In ancient times, the concept of marriage was vastly different from what it is today. Marriage was considered a way to forge alliances between families, to ensure survival and prosperity, and to carry on the family legacy. The age at which people got married varied greatly across different cultures and time periods.
In Ancient Greece, marriage was seen as a necessary duty for women. They were expected to get married at a young age, usually around 14-16 years old. Men, on the other hand, were expected to wait until they were in their late 20s or early 30s before getting married.
In Ancient Rome, the age at which people got married varied depending on their social class. The upper classes usually waited until their mid-to-late teens before getting married, while the lower classes tended to get married much earlier, sometimes as young as 12 years old.
Marriage in Ancient Egypt was seen as a way of creating strong family ties and ensuring the continuity of the bloodline. Women were generally expected to get married by the time they reached puberty while men typically waited until they were in their mid-to-late twenties.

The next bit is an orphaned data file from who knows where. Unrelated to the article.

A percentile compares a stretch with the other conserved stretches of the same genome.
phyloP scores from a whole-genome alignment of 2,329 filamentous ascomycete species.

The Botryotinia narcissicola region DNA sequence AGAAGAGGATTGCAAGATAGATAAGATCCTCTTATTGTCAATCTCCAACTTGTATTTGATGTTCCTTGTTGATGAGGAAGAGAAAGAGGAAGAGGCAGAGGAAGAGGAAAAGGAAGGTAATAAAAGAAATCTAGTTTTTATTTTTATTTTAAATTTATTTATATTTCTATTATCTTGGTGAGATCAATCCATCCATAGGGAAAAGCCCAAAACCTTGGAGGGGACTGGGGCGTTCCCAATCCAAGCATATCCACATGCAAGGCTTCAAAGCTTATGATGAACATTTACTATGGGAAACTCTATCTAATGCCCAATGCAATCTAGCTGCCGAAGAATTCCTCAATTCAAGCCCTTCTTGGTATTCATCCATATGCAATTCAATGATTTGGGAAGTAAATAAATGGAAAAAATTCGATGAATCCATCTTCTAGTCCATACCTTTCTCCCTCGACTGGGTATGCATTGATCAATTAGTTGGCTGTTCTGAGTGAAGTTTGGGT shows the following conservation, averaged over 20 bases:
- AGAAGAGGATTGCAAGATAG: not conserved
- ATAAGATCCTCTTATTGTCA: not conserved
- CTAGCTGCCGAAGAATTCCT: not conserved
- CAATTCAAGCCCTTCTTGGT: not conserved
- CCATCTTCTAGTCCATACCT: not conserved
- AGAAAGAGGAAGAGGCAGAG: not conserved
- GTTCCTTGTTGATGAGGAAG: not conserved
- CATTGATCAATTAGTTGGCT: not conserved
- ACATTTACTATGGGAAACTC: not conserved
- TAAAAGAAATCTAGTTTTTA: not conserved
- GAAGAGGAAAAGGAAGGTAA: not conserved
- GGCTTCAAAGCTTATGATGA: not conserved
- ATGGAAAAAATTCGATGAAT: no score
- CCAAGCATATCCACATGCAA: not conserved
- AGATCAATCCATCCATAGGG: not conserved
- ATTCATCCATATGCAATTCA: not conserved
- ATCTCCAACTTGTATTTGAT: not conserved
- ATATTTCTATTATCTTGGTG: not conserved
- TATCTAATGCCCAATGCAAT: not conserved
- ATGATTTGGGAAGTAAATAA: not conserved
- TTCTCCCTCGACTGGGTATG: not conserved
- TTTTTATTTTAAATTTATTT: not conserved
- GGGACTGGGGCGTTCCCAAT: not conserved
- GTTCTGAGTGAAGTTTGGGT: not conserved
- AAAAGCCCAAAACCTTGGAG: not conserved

During Medieval Europe, marriage was often seen as a practical arrangement rather than a romantic one. The age at which people got married depended largely on their social status and economic circumstances. While noblewomen typically got married around the age of 12-14 years old, noble men would often wait until their early twenties before tying the knot.
As we can see, the age at which people got married in ancient times varied greatly across different cultures and periods. While some cultures encouraged early marriage for women, others favored waiting until one’s late twenties or early thirties. Today, the concept of marriage has evolved dramatically, with many people choosing to wait until later in life before getting married or opting not to get married at all.